‘Jeux D’Enfants’ little more than mere shock value and child’s play
BEAVER CREEK – In the same way that “Love Me If You Dare” is a strange translation of “Jeux D’Enfants,” the message conveyed in the film is equally ambiguous. And maybe one could blame off-translation for the void left where the film’s core should have been.Although the film won awards at The Newport Beach and Palm Springs International film festivals and although director Yann Samuell incorporates into it some playful and colorful cinematography, the story just seems a bit too contrived. And, although the plot unravels as a twisted love story, one is left unconvinced.Sophie is the bedraggled little girl at school who is the laughing stock of her classmates – the “dirty Polack.” Julien is the naughty yet imaginative child with a terminally ill mother who suddenly and unexplainably befriends Sophie. The two kick off their relationship when Sophie is picking up her school supplies that the other children have strewn everywhere before getting on the school bus, and Julien performs his first dare by releasing the brake on the bus, allowing it to roll driverless down the street. This is the beginning of a sequence of dares the two exchange throughout their young lives and which carries them into adulthood.
Samuell’s style in “Jeux D’Enfants” has been compared and even equated to that of “Amelie.” Visually, some of the zooms and spinning lenses might be similar, but the substance of the two films, or lack thereof in the case of “Jeux D’Enfants,” are worlds apart.While some scenes are certainly amusing, like when little Julien and Sophie stand side-by-side while being reprimanded in the principal’s office and Julien, on a dare, begins to pee on the floor, the scenes carry little weight beyond shock value.Film critic Walter Chaw, master of ceremonies for this year’s Beaver Creek Film Festival, had similar things to say following the film Friday evening. He also couldn’t figure out where the film was going. Was the whole film just a portrayal of child’s play and its potential for recklessness, or was there supposed to be something deeper conveyed in Sophie and Julien’s relationship? Chaw speculated that the film was a satire of a typical romance.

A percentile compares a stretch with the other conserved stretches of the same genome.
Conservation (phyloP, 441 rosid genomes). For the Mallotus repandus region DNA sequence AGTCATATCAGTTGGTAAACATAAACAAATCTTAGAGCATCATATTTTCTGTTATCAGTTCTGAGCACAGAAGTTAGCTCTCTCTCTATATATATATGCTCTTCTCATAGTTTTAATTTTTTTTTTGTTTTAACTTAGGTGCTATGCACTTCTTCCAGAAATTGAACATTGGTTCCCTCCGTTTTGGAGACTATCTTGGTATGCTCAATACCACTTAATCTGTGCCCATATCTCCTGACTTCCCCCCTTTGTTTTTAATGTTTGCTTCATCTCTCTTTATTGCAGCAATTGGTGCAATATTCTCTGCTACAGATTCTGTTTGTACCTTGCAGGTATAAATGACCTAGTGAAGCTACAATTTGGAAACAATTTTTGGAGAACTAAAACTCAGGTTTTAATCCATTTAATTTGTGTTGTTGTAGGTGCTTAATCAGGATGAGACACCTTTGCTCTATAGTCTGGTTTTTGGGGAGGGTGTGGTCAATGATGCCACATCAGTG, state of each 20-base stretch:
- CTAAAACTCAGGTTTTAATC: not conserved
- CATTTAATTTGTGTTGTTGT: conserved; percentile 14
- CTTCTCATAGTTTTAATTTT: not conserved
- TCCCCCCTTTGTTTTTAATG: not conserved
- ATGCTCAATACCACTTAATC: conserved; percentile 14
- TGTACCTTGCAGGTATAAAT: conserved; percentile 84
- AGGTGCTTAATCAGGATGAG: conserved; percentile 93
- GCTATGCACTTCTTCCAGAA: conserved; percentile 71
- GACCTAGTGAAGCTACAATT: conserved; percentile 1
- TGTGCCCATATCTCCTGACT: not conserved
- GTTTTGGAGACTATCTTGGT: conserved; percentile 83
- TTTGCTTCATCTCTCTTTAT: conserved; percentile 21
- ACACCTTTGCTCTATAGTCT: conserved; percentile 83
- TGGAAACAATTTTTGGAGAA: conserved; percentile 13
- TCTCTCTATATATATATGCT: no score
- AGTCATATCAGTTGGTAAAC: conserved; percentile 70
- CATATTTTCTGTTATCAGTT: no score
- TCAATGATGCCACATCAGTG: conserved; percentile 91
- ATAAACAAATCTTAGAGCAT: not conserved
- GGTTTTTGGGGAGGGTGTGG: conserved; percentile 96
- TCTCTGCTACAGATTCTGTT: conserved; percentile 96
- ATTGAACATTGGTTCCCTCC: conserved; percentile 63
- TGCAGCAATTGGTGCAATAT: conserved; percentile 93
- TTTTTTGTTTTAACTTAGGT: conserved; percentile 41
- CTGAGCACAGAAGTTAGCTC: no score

Roger Ebert also found the film “frustrating” because it was unclear if Julien and Sophie were supposed to represent real people or simply “fictional device.”Beyond the dares and Sophie and Julien’s obvious addiction to seeing each other get into trouble, there is never any consistent evidence that they actually love each other (although more than once they say they do). They both appear to fall in love with other people, but when Sophie botches Julien’s wedding day, he follows her out to the train tracks to watch her blindfold herself on a dare but doesn’t make a move to tell her when the train is coming. One gets the idea that if one or the other would actually kill themselves during the course of their dares, they might sob onto the other’s corpse for a few minutes but never feel truly sorry or accountable. In addition to little depth, there just isn’t any substantial character development in this film. Initially, one feels sorry for little Sophie when she’s the picked-on kid and can’t help admiring her when she wears her underwear outside of her clothes on a big exam day, but you never get the idea that there’s any side to her that’s, well … sane. Similarly, it’s touching to see Julien’s closeness with his ill mother, but on the way home from watching her die at the hospital, he’s already pretending to be an airplane again and disregarding his father’s attempts of love. If there were ever any indication of method to Sophie and Julien’s madness, the film might be more satisfying. But the viewer waits 93 minutes, and the method just fades into the concrete.
The ending, like the romance itself, is at least unpredictable. You might not be touched by this film, in fact, you might be completely perturbed by it, but at least your irritation will keep you from falling asleep.Daily Staff Writer Shauna Farnell can be reached at 959-0555, ext. 610, or by e-mail at firstname.lastname@example.orgVail, Colorado